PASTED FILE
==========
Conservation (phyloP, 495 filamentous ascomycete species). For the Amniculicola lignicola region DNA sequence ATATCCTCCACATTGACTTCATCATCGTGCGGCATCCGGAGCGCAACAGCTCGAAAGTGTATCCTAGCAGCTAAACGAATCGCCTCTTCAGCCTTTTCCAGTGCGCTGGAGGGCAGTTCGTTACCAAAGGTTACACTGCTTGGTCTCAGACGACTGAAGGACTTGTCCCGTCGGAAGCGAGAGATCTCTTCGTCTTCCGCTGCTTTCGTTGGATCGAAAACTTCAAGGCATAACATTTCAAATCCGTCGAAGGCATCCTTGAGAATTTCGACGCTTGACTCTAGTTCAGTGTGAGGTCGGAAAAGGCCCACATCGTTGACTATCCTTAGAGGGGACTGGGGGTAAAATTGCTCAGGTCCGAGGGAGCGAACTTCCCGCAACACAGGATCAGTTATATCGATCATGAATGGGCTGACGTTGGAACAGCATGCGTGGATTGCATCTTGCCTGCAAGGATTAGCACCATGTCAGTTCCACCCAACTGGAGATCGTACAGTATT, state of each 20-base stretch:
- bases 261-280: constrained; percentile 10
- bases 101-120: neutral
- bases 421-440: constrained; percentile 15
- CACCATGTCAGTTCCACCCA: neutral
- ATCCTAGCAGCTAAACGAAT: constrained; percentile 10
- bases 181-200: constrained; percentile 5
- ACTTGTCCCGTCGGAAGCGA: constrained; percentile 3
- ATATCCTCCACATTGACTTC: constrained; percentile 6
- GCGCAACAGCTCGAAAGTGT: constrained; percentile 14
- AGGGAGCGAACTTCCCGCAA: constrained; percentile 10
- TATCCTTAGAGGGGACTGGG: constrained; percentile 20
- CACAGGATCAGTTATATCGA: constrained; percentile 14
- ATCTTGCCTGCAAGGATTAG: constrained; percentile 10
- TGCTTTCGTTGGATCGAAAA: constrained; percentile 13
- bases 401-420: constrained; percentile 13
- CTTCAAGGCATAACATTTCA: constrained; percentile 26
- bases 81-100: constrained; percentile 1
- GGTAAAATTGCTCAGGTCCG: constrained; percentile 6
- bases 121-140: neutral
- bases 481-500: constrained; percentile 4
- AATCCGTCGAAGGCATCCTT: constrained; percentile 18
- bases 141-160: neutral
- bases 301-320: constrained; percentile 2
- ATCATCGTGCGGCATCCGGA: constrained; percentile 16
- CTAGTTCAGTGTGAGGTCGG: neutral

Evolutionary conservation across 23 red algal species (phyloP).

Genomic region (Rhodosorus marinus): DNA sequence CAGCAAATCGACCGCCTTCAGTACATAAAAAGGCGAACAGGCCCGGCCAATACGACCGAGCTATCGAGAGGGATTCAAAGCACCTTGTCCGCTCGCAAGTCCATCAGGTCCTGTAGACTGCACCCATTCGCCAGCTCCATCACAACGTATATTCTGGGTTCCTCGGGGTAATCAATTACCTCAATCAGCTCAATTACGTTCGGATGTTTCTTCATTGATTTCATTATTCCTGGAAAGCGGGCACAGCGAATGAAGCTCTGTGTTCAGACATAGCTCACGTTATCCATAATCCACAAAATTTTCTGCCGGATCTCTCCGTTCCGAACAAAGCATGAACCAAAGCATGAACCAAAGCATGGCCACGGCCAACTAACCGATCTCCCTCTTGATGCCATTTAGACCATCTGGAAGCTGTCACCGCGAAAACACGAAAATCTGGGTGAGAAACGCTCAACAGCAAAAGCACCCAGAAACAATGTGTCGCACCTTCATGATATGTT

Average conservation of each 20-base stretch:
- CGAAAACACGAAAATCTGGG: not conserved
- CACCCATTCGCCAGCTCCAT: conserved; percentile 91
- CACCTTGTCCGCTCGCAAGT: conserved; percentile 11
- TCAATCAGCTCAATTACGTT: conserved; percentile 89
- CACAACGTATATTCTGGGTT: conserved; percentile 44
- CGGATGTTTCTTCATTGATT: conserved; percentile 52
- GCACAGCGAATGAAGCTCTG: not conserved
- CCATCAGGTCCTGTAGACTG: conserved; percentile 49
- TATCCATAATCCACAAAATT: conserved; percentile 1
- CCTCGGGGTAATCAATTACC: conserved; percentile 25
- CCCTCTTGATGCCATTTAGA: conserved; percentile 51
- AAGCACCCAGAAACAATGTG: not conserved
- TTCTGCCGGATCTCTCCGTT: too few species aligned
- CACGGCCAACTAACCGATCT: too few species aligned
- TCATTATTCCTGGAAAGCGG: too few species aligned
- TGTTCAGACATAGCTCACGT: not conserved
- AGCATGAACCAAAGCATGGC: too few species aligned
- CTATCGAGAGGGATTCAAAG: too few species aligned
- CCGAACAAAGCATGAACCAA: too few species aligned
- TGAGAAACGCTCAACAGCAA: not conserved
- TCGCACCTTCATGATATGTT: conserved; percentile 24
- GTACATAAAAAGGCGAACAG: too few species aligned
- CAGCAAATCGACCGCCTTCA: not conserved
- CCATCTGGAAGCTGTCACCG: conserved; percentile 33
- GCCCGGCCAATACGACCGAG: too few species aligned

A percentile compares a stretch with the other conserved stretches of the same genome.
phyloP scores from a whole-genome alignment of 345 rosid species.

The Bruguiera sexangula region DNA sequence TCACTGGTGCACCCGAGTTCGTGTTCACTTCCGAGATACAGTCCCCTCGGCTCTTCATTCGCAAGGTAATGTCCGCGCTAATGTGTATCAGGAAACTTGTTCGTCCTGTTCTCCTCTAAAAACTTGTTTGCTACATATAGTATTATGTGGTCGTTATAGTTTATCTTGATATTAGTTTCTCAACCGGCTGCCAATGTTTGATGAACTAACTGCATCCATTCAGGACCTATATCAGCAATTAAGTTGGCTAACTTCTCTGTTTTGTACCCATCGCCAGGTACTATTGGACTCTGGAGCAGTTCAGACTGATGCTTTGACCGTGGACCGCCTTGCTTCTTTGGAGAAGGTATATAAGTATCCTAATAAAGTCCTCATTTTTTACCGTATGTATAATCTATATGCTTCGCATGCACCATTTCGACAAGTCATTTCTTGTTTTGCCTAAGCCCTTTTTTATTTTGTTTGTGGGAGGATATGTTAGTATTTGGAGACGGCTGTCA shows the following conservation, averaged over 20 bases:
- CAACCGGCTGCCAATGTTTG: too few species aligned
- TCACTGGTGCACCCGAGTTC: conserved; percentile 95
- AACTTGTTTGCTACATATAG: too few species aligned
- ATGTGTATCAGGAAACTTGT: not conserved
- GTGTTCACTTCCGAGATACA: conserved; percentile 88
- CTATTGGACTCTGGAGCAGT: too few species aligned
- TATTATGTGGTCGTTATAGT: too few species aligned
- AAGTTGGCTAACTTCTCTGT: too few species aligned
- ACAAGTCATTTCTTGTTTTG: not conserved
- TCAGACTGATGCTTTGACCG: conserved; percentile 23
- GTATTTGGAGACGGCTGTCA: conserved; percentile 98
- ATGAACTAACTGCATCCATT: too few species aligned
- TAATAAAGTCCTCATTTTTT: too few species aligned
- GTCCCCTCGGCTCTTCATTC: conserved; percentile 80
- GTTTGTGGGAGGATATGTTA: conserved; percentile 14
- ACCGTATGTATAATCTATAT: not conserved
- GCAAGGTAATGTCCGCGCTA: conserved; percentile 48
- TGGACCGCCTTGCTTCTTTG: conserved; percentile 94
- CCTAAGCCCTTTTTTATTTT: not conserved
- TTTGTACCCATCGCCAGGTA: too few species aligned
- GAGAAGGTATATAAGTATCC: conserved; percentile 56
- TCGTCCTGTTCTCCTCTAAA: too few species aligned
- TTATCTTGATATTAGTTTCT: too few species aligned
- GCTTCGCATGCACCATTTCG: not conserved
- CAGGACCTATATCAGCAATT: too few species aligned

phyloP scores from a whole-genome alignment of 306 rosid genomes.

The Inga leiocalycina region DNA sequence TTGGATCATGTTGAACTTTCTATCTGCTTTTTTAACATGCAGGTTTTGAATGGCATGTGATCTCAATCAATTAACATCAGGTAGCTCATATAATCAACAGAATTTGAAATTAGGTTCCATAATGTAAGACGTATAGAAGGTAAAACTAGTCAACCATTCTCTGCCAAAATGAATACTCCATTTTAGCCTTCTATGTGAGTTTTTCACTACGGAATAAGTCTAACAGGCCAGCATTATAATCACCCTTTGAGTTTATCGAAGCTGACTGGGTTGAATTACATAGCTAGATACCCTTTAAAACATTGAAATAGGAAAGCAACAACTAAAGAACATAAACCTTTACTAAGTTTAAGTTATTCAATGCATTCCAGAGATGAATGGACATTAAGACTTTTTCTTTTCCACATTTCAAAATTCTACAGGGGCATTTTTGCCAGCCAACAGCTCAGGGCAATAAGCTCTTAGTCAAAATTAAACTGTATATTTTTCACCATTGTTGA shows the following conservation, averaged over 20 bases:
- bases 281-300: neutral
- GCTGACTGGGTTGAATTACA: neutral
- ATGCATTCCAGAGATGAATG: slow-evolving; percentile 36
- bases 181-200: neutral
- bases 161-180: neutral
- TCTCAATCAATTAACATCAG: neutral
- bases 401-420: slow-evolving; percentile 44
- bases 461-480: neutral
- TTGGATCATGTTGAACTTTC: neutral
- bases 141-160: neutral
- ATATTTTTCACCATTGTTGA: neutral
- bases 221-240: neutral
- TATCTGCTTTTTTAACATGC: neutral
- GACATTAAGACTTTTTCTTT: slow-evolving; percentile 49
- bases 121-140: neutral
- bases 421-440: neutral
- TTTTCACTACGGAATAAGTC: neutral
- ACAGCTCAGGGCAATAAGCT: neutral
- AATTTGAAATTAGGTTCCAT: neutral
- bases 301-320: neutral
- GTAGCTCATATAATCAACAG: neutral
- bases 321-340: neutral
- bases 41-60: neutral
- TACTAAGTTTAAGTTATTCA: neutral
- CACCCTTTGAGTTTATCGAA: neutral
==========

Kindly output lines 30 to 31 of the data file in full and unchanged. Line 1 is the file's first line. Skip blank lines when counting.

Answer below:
- CGAAAACACGAAAATCTGGG: not conserved
- CACCCATTCGCCAGCTCCAT: conserved; percentile 91